The other truck driver had no idea that there was a problem. It took Flaherty about 10 minutes of honking and flashing his lights to get the man to understand that he needed to pull off the road. Together, Flaherty and the other driver used both of their trucks’ fire extinguishers to smother the embers. But that was not enough, so they started pouring whatever drinks they had in their vehicles — water, sodas, even cranberry juice. By the time the fire department arrived, the smoldering was finished. But just then, the tire blew very loudly.

If it weren’t for Flaherty’s alertness and willingness to go out of his way to stop the man, it is likely that the trailer would have caught on fire and destroyed the load inside.

“It’s amazing how quickly a tire fire can burn a truck to the ground. They generate a ton of heat,” said Flaherty. “Another 10 minutes and that fire would have burned through the floor of the trailer and destroyed the load. I’ve seen it before … it goes up like a torch.”

TCA has presented Flaherty with a Highway Angel lapel pin, certificate and patch. The organization also gave ABF Freight System a certificate acknowledging that it has a Highway Angel in its midst.

Since the program’s inception in August 1997, hundreds of drivers have been recognized as Highway Angels for the unusual kindness, courtesy, and courage they have shown others while on the job.

To nominate a driver or learn more about the program and its honorees, visit the Highway Angel Web page at or Facebook page at For additional information, contact TCA at (703) 838-1950 or

CCJ: Report: More fuel efficient trucks would be economic boon, help consumers

By James Jaillet

Increasing the fuel efficiency of trucks would lead to lower transportation costs — and thereby lower cost of goods — and save consumers hundreds of dollars a year, this according to a report released this week by the Consumer Federation of America.

The report says that a 50 percent increase in the fuel efficiency of trucks would save the average American household $250 a year, a number that could rise to $400 by 2035 as fuel prices increase, the report says.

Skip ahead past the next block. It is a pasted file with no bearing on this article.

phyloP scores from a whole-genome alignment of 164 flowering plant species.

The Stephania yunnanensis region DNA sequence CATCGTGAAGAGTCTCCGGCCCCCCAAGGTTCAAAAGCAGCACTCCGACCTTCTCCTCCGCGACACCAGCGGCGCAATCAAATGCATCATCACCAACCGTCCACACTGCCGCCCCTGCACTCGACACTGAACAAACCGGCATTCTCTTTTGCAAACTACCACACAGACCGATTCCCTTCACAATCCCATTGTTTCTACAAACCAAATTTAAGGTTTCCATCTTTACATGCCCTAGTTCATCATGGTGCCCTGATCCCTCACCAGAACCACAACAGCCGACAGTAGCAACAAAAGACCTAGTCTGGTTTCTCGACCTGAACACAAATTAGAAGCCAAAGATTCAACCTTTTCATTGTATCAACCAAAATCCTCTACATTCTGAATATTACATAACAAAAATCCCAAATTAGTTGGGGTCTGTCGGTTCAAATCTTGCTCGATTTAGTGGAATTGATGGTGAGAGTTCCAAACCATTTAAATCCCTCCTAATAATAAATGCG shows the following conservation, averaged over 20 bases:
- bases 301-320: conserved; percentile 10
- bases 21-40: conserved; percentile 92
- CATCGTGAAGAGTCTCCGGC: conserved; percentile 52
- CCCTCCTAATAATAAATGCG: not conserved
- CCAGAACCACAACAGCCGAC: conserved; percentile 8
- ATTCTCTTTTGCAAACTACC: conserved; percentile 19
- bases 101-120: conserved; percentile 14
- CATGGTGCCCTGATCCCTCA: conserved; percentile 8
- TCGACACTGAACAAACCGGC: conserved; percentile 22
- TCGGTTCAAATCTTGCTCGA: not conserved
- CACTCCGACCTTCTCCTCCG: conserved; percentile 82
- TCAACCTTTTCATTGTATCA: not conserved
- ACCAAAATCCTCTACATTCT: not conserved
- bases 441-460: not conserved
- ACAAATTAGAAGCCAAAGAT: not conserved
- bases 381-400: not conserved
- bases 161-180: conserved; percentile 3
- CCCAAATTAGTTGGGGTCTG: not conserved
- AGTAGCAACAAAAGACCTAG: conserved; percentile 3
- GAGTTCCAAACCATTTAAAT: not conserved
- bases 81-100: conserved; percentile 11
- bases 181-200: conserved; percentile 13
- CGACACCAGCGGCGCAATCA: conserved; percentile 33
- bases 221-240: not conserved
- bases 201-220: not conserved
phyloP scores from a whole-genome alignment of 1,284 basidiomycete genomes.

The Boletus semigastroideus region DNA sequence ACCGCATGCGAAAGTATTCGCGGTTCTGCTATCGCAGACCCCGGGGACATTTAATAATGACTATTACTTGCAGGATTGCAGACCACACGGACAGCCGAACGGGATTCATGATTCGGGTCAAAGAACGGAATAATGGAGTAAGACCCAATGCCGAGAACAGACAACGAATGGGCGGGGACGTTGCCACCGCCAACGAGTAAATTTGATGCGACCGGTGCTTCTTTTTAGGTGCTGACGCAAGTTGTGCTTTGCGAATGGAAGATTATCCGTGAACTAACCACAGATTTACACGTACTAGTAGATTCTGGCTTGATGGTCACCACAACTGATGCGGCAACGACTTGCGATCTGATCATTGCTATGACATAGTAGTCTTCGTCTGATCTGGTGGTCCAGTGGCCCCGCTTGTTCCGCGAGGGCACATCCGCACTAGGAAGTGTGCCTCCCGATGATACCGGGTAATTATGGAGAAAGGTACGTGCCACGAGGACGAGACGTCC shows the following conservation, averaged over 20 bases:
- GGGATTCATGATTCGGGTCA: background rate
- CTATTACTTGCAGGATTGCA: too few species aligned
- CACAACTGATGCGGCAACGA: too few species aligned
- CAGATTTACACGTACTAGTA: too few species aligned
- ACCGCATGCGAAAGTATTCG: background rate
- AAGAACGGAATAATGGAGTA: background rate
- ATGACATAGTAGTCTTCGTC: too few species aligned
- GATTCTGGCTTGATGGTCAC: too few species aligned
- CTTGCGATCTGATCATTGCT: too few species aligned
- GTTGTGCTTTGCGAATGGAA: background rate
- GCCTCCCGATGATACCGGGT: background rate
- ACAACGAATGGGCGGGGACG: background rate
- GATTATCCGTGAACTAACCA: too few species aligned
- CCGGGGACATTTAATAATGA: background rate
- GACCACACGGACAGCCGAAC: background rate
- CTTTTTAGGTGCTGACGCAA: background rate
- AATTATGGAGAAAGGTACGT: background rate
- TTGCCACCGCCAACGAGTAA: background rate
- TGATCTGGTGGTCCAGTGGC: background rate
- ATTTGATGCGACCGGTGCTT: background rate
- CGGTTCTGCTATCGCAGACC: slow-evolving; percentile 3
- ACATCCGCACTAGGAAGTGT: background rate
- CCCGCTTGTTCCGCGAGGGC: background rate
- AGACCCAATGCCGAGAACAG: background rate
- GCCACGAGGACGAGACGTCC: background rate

That savings would act as an overall stimulant to the U.S. economy, freeing up $29.8 billion in disposable income for consumers, the report notes. The average U.S. household today spends about $1,100 a year due to truck fuel costs, according to CFA, and that number is projected to rise with fuel costs.

The report, dubbed “Paying the Freight: The Consumer Benefits of Increasing Fuel Economy of Medium and Heavy-Duty Trucks”, states the obvious in many ways about the price of goods and the cost of transportation, noting the correlation between increased fuel costs and increased cost of goods for consumers.

Lowering transportation costs is a win-win for everyone, CFA says. “One of the reasons we believe a strong fuel efficiency standard for heavy-duty trucks will be implemented is because key components of the trucking industry are also seeking ways to reduce the enormous impact of fuel expenditures on their costs,” said Jack Gillis, director of public affairs for the Consumer Federation.

The report also notes other oft-cited benefits of reducing fuel consumption of trucks: Environmental benefits in reducing emissions and the social and security benefits of reducing U.S. dependence on foreign oil.

The report says tightening fuel economy standards on large trucks could follow the U.S.’ policies on tightening fuel efficiency for light vehicles. President Barack Obama has also noted he would like to see increased fuel economy standards implemented for heavy trucks.

Click here to see the entire report.